Q&A: Avey Tare of Animal Collective
One of the minds behind SPIN's 2009 Album of the Year talks about his first solo album -- and what's next for his other band.
Avey Tare, aka Dave Portner, could be resting on laurels in 2010: After all, his band Animal Collective hit a creative and popular zenith with 2009’s Merriweather Post Pavilion, a record that bridged a frenzied urge for experimentation with viscous, danceable jams — and was SPIN’s Album of the Year.
Instead, Tare headed to a swampy section of upstate NY with original Animal Collective cohort Josh “Deakin” Dibb and crafted Down There, his solo debut (out October 26). Like his work as part of AC, the record is a challenging, but rewarding, listen: Take “3 Umbrellas,” for example, which sounds like a chaotic riff off Hans Zimmer’s unforgettable, carnival-esque theme music to True Romance.
But, as we saw with Merriweather’s “My Girls” and “Summertime Clothes,” Tare can get funky, too, and he swaggers through an Aphex-Twin-meets-James-Brown-style stream of consciousness on “Laughing Hieroglyphic,” and harnesses a cybernetic version of R&B on “Heather in the Hospital.”
SPIN.com reached Tare to talk about Down There, how he compares his solo work to bandmate Noah “Panda Bear” Lennox (who also has a solo album out soon), and when Animal Collective will get back into action (the answer: “Soon.”). Read on:
What about the songs on Down There make them specifically yours, and not something that would fit into Animal Collective?
AVEY TARE: Well, no one else played on them but me.I’d say as a whole it’s a mellower record than anything AC would attempt.At least at this point.It’s easiest to say there’s something about Down There that makes it more like Down There than anything AC has done.It’s definitely more swampy.
Was there an intent to go in a different direction from Merriweather Post Pavillion on the solo album?
Well I wouldn’t want to re create Merriweather. The feeling that I put into a song usually gets carried away with that song once it’s recorded.It’s like purging myself of that feeling.So the feelings that went into Merriweather weren’t in me when I was making Down There.I was in a very different place with DT than where I was with Merriweather. Physically and mentally.Plus the fact that Geologist and Panda Bear weren’t involved makes it different too.
For me it’s more about being somewhere, feeling a certain way, and responding to that.I get an idea of making a certain kind of record or creating a sound and I follow that road till it’s done and then the road changes.Since I’ve been in the swamps, I guess I was just responding to that.
How does your approach to solo work differ from, say, Noah’s as Panda Bear?
I don’t know he lives so far away.I miss him sometimes.
Do you think it’s challenging for listeners? If so, is that an intentional tactic?
For me it’s hard to think about making something that’s intentionally going to be a challenge.I feel like what I do comes naturally in the sense of song structures and in the sense of the feeling that goes into a song and what sustains my interest about a song.I try to be honest and put as much of myself into the music as I can.I feel like I challenge myself in trying to accomplish a goal or even to make something that sounds unique more than I think about trying to challenge listeners.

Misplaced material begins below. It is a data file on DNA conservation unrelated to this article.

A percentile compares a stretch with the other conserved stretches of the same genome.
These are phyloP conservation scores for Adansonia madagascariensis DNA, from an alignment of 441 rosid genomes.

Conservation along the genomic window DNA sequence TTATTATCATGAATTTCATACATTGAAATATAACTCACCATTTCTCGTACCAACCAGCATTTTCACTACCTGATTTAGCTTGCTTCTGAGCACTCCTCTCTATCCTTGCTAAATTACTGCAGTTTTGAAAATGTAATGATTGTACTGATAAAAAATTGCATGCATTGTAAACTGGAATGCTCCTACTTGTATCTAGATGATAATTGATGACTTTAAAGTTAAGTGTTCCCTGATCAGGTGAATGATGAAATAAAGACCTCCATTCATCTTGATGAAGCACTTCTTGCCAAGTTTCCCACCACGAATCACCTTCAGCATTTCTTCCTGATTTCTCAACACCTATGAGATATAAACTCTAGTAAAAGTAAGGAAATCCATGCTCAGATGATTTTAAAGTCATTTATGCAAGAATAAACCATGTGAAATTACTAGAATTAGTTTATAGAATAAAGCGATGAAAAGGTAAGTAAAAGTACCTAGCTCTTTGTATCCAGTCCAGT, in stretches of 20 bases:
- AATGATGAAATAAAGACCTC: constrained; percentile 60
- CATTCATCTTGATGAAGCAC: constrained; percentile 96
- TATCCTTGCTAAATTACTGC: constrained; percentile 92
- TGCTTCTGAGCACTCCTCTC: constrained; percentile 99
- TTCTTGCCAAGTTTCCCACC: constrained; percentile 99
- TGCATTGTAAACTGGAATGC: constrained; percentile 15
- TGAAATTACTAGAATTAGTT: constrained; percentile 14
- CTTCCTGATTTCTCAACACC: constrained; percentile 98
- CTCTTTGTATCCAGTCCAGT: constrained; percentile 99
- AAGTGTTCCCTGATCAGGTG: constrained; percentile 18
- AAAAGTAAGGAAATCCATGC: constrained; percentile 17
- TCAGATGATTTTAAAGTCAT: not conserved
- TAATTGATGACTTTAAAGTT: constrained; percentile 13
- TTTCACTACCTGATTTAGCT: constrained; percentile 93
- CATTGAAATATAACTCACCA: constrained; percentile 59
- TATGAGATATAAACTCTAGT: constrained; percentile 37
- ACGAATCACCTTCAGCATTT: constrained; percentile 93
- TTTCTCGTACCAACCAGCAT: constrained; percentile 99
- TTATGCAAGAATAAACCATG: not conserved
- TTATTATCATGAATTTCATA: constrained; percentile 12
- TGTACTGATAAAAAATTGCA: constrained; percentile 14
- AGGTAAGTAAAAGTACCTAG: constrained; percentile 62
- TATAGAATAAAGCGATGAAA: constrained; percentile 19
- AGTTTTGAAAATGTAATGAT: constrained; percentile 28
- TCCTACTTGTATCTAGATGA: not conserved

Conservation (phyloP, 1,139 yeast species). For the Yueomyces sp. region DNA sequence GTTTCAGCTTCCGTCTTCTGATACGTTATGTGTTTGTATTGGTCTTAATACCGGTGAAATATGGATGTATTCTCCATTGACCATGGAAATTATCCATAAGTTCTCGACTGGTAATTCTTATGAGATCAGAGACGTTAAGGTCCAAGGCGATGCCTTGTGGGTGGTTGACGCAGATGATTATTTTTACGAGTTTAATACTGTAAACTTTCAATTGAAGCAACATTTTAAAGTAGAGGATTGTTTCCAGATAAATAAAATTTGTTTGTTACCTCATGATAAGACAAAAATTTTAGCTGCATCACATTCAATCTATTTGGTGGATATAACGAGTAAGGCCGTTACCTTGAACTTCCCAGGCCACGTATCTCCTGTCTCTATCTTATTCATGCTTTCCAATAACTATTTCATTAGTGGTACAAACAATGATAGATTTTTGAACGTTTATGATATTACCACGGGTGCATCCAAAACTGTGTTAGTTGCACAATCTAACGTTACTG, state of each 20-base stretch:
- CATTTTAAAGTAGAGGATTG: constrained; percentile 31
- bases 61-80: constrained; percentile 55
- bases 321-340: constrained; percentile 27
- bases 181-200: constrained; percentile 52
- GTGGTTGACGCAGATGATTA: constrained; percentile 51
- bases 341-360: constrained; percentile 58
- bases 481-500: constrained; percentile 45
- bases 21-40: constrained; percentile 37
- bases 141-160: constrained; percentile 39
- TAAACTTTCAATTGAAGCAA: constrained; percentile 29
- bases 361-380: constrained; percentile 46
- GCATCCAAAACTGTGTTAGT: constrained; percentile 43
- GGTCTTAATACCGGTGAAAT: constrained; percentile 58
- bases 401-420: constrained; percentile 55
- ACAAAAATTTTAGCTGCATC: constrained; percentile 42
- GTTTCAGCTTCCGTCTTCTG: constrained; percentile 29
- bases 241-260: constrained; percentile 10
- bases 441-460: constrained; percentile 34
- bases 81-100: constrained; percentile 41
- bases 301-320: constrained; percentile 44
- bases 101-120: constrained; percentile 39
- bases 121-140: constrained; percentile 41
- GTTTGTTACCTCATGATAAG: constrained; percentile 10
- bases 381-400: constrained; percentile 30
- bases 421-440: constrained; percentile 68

I do like music that is challenging in the sense that I might not be able to figure it out right off the bat. Or, even more so, in the sense that it makes me think to myself, “Wow, how did this person or people make this or come up with this?” But ultimately I have to be touched somehow by the music or feel like the music is gonna touch.
I rarely, if ever, like a song just cause of the ideas behind it and I would never create music based on that alone.I do think some of the best records are records that warrant repeated listens and take time to sink in but I have no way of judging if I made that type of record cause it just feels like a part of me.I think I made a record that’s enjoyable to listen to but maybe not at all times of the day.
Defining music as challenging is a subjective process to me.One person might so easily find a specific record challenging while another person may not.With that in mind, it seems futile to attempt to specifically make something challenging.Because who are you attempting to challenge?I feel like that kind of thought or creative process would build boundaries and then I’d get stuck and probably make a record no one wants to hear.I do what I can to leave all possibilities open.
After working with Deakin on this album, will he be involved in the next AC album?
It’s a possibility.
Has any thought been given to, or work been done on the next AC album?
Some thought, no work.This is the first time in a long time in my life where I have no music in my head whatsoever.I’m kind of basking in that right now.Doing other things for a short while.But the time will come for AC to jam. Soon.
What’s your take on the Brooklyn music scene of 2010? Has it changed, and, if so how?
I don’t know about a scene really but there are always sweet bands to see.I’ve seen recent amazing shows by Prince Rama and Highlife — or maybe it was Sleepy Doug Shaw. I’m not sure cause he goes by both names.They’re from Brooklyn.
Any new music or bands you’re into, in particular?
Prince Rama, Weyes Blood, all the new Eric Copeland stuff, Teengirl Fantasy.